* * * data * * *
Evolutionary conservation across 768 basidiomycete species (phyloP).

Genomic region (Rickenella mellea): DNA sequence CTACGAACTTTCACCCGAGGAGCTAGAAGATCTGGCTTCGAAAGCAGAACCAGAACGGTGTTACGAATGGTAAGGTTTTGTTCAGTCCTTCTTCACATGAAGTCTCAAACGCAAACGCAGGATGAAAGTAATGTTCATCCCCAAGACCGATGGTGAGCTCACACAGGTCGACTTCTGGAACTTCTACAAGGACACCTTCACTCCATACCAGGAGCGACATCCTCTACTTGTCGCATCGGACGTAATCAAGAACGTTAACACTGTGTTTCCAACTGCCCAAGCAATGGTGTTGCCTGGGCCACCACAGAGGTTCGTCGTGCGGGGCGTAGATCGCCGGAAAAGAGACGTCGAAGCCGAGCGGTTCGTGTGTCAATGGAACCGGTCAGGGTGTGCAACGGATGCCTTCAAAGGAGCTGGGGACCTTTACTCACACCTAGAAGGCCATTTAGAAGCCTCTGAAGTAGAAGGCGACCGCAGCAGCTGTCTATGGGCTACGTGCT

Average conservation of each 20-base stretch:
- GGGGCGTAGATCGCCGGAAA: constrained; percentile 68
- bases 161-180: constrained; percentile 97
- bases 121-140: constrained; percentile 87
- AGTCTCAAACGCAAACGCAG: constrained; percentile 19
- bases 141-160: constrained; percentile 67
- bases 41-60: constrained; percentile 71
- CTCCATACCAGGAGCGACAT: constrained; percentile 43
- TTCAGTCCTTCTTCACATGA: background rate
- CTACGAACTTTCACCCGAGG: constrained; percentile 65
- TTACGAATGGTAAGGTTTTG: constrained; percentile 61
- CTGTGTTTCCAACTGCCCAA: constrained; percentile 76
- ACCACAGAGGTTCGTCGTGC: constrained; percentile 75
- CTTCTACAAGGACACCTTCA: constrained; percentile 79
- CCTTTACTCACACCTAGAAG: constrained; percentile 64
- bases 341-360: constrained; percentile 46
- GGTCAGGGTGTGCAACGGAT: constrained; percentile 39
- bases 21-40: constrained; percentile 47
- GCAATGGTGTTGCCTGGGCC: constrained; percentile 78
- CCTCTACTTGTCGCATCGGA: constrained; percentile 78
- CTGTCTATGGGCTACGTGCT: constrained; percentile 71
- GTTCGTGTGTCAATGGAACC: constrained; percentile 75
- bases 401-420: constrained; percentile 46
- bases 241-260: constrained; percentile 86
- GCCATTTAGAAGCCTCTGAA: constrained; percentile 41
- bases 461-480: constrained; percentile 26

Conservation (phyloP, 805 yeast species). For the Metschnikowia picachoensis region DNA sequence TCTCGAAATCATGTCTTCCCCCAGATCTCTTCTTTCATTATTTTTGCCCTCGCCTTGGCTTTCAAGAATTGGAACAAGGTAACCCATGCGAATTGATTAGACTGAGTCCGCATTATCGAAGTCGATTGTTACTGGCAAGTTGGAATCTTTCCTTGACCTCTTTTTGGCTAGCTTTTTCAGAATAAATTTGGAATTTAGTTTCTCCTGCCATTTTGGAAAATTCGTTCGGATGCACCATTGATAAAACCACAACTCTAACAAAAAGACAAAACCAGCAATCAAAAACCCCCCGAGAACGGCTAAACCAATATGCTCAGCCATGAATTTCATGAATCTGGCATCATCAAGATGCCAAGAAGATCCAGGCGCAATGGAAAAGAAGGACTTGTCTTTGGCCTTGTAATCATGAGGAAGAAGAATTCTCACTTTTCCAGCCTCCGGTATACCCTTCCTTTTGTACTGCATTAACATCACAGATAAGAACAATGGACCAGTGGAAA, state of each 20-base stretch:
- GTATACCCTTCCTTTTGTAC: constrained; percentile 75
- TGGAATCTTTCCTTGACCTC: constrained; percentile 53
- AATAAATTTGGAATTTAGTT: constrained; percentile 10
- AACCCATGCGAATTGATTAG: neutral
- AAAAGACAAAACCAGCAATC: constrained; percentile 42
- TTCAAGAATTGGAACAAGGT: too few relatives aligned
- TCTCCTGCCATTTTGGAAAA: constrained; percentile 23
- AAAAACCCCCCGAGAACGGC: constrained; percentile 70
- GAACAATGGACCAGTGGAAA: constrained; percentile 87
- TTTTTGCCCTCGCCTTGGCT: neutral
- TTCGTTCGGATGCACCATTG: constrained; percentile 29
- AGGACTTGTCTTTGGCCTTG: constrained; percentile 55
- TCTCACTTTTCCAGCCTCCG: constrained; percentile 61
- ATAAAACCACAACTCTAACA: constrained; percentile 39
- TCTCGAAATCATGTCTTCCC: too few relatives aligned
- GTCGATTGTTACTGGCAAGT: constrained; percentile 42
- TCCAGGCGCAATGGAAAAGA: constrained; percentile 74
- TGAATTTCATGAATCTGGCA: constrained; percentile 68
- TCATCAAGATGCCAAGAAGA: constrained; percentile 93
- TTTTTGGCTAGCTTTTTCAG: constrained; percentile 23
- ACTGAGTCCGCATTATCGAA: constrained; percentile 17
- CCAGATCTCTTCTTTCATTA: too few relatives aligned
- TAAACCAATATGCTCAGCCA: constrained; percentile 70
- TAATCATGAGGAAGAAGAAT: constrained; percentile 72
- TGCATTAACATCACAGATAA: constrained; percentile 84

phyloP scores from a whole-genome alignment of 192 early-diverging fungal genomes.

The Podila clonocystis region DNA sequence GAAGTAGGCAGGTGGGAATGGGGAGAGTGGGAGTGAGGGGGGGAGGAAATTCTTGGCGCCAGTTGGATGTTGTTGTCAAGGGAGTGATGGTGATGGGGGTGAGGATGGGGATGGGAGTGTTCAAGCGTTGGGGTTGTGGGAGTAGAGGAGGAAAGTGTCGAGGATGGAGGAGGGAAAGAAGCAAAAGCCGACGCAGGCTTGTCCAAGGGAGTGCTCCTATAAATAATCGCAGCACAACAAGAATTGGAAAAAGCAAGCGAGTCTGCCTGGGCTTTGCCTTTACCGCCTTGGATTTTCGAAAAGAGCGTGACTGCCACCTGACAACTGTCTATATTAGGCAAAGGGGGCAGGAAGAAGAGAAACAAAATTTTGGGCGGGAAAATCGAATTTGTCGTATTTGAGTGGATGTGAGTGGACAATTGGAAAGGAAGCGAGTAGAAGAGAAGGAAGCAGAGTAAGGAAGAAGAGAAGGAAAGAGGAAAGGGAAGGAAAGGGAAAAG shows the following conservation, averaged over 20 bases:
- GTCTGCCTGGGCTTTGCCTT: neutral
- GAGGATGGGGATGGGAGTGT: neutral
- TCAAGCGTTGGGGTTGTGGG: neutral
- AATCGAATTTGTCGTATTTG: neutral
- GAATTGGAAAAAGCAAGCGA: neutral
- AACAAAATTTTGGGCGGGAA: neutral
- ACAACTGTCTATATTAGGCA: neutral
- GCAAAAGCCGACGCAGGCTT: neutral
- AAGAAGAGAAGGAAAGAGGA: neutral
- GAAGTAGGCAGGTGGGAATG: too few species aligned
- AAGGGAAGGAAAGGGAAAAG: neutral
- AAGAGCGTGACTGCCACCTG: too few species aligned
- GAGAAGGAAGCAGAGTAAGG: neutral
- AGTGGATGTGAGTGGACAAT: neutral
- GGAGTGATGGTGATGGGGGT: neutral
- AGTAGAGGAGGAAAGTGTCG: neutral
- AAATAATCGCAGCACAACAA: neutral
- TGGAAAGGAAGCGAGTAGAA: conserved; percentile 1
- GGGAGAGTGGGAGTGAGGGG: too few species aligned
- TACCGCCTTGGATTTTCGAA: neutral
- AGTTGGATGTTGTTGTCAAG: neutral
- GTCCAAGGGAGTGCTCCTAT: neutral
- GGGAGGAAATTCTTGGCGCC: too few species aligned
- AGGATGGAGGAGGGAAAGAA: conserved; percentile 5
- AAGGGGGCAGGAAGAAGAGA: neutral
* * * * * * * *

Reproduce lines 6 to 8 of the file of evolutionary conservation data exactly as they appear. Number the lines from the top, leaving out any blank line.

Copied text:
- bases 121-140: constrained; percentile 87
- AGTCTCAAACGCAAACGCAG: constrained; percentile 19
- bases 141-160: constrained; percentile 67